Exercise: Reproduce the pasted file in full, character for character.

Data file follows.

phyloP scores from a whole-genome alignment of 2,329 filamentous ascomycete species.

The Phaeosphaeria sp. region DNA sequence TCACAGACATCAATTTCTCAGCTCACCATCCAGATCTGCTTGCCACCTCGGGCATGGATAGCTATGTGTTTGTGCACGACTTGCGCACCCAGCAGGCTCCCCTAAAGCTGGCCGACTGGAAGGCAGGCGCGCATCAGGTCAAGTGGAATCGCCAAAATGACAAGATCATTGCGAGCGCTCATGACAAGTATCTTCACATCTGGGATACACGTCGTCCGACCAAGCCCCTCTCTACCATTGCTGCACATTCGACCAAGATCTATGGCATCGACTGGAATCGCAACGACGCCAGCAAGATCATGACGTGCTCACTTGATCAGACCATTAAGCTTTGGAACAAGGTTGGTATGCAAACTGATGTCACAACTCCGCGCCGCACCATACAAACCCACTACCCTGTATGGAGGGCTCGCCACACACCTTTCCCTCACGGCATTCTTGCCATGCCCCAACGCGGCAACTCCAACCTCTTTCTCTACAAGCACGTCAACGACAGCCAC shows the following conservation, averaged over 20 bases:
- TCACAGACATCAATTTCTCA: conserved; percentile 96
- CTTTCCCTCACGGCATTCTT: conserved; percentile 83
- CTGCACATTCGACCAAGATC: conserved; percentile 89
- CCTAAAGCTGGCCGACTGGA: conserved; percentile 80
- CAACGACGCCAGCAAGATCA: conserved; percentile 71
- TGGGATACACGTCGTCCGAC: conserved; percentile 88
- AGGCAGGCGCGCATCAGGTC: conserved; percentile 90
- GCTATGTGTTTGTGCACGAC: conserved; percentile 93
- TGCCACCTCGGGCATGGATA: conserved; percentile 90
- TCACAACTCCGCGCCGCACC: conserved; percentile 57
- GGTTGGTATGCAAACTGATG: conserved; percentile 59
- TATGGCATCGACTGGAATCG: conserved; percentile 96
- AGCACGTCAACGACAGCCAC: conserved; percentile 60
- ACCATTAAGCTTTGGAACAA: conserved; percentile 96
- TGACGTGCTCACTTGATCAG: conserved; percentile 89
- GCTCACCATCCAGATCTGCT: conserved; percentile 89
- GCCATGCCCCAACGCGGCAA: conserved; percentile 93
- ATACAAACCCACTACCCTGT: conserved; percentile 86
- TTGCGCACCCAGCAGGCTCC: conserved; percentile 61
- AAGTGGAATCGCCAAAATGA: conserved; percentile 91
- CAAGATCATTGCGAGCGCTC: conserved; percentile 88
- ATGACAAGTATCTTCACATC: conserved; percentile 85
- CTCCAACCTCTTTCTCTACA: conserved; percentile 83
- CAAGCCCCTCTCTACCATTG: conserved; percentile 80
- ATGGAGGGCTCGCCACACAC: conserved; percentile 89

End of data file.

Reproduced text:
phyloP scores from a whole-genome alignment of 2,329 filamentous ascomycete species.

The Phaeosphaeria sp. region DNA sequence TCACAGACATCAATTTCTCAGCTCACCATCCAGATCTGCTTGCCACCTCGGGCATGGATAGCTATGTGTTTGTGCACGACTTGCGCACCCAGCAGGCTCCCCTAAAGCTGGCCGACTGGAAGGCAGGCGCGCATCAGGTCAAGTGGAATCGCCAAAATGACAAGATCATTGCGAGCGCTCATGACAAGTATCTTCACATCTGGGATACACGTCGTCCGACCAAGCCCCTCTCTACCATTGCTGCACATTCGACCAAGATCTATGGCATCGACTGGAATCGCAACGACGCCAGCAAGATCATGACGTGCTCACTTGATCAGACCATTAAGCTTTGGAACAAGGTTGGTATGCAAACTGATGTCACAACTCCGCGCCGCACCATACAAACCCACTACCCTGTATGGAGGGCTCGCCACACACCTTTCCCTCACGGCATTCTTGCCATGCCCCAACGCGGCAACTCCAACCTCTTTCTCTACAAGCACGTCAACGACAGCCAC shows the following conservation, averaged over 20 bases:
- TCACAGACATCAATTTCTCA: conserved; percentile 96
- CTTTCCCTCACGGCATTCTT: conserved; percentile 83
- CTGCACATTCGACCAAGATC: conserved; percentile 89
- CCTAAAGCTGGCCGACTGGA: conserved; percentile 80
- CAACGACGCCAGCAAGATCA: conserved; percentile 71
- TGGGATACACGTCGTCCGAC: conserved; percentile 88
- AGGCAGGCGCGCATCAGGTC: conserved; percentile 90
- GCTATGTGTTTGTGCACGAC: conserved; percentile 93
- TGCCACCTCGGGCATGGATA: conserved; percentile 90
- TCACAACTCCGCGCCGCACC: conserved; percentile 57
- GGTTGGTATGCAAACTGATG: conserved; percentile 59
- TATGGCATCGACTGGAATCG: conserved; percentile 96
- AGCACGTCAACGACAGCCAC: conserved; percentile 60
- ACCATTAAGCTTTGGAACAA: conserved; percentile 96
- TGACGTGCTCACTTGATCAG: conserved; percentile 89
- GCTCACCATCCAGATCTGCT: conserved; percentile 89
- GCCATGCCCCAACGCGGCAA: conserved; percentile 93
- ATACAAACCCACTACCCTGT: conserved; percentile 86
- TTGCGCACCCAGCAGGCTCC: conserved; percentile 61
- AAGTGGAATCGCCAAAATGA: conserved; percentile 91
- CAAGATCATTGCGAGCGCTC: conserved; percentile 88
- ATGACAAGTATCTTCACATC: conserved; percentile 85
- CTCCAACCTCTTTCTCTACA: conserved; percentile 83
- CAAGCCCCTCTCTACCATTG: conserved; percentile 80
- ATGGAGGGCTCGCCACACAC: conserved; percentile 89